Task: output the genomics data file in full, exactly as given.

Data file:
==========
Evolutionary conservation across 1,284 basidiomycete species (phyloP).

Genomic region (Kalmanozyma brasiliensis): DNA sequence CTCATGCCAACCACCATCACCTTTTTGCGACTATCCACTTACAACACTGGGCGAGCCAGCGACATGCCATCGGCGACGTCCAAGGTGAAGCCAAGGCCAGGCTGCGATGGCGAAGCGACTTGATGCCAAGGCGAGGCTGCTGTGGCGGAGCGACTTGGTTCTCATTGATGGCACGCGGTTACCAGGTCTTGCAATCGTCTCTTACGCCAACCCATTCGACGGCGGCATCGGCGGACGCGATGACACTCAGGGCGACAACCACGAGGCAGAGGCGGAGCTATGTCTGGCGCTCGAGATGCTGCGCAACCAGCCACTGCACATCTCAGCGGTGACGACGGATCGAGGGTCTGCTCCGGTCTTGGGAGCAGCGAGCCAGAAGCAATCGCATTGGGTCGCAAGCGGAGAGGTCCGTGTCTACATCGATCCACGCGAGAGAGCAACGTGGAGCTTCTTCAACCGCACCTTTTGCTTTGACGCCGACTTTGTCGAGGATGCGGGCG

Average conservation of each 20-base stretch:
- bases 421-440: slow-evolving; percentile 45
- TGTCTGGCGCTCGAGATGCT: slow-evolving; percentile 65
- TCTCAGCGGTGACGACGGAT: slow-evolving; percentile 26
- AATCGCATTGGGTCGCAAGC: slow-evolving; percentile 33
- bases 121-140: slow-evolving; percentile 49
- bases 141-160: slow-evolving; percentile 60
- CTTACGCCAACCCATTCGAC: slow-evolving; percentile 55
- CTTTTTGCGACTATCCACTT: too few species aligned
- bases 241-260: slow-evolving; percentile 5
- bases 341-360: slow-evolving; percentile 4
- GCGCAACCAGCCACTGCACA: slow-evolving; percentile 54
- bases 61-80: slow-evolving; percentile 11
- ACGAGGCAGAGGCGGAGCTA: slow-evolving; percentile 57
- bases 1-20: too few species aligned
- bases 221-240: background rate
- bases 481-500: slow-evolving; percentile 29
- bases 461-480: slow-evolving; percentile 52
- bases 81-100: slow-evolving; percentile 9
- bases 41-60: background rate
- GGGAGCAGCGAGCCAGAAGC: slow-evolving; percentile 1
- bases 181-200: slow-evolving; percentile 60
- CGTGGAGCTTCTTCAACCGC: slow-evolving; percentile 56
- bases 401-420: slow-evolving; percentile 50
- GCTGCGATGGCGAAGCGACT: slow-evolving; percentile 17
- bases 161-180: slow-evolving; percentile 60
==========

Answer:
Evolutionary conservation across 1,284 basidiomycete species (phyloP).

Genomic region (Kalmanozyma brasiliensis): DNA sequence CTCATGCCAACCACCATCACCTTTTTGCGACTATCCACTTACAACACTGGGCGAGCCAGCGACATGCCATCGGCGACGTCCAAGGTGAAGCCAAGGCCAGGCTGCGATGGCGAAGCGACTTGATGCCAAGGCGAGGCTGCTGTGGCGGAGCGACTTGGTTCTCATTGATGGCACGCGGTTACCAGGTCTTGCAATCGTCTCTTACGCCAACCCATTCGACGGCGGCATCGGCGGACGCGATGACACTCAGGGCGACAACCACGAGGCAGAGGCGGAGCTATGTCTGGCGCTCGAGATGCTGCGCAACCAGCCACTGCACATCTCAGCGGTGACGACGGATCGAGGGTCTGCTCCGGTCTTGGGAGCAGCGAGCCAGAAGCAATCGCATTGGGTCGCAAGCGGAGAGGTCCGTGTCTACATCGATCCACGCGAGAGAGCAACGTGGAGCTTCTTCAACCGCACCTTTTGCTTTGACGCCGACTTTGTCGAGGATGCGGGCG

Average conservation of each 20-base stretch:
- bases 421-440: slow-evolving; percentile 45
- TGTCTGGCGCTCGAGATGCT: slow-evolving; percentile 65
- TCTCAGCGGTGACGACGGAT: slow-evolving; percentile 26
- AATCGCATTGGGTCGCAAGC: slow-evolving; percentile 33
- bases 121-140: slow-evolving; percentile 49
- bases 141-160: slow-evolving; percentile 60
- CTTACGCCAACCCATTCGAC: slow-evolving; percentile 55
- CTTTTTGCGACTATCCACTT: too few species aligned
- bases 241-260: slow-evolving; percentile 5
- bases 341-360: slow-evolving; percentile 4
- GCGCAACCAGCCACTGCACA: slow-evolving; percentile 54
- bases 61-80: slow-evolving; percentile 11
- ACGAGGCAGAGGCGGAGCTA: slow-evolving; percentile 57
- bases 1-20: too few species aligned
- bases 221-240: background rate
- bases 481-500: slow-evolving; percentile 29
- bases 461-480: slow-evolving; percentile 52
- bases 81-100: slow-evolving; percentile 9
- bases 41-60: background rate
- GGGAGCAGCGAGCCAGAAGC: slow-evolving; percentile 1
- bases 181-200: slow-evolving; percentile 60
- CGTGGAGCTTCTTCAACCGC: slow-evolving; percentile 56
- bases 401-420: slow-evolving; percentile 50
- GCTGCGATGGCGAAGCGACT: slow-evolving; percentile 17
- bases 161-180: slow-evolving; percentile 60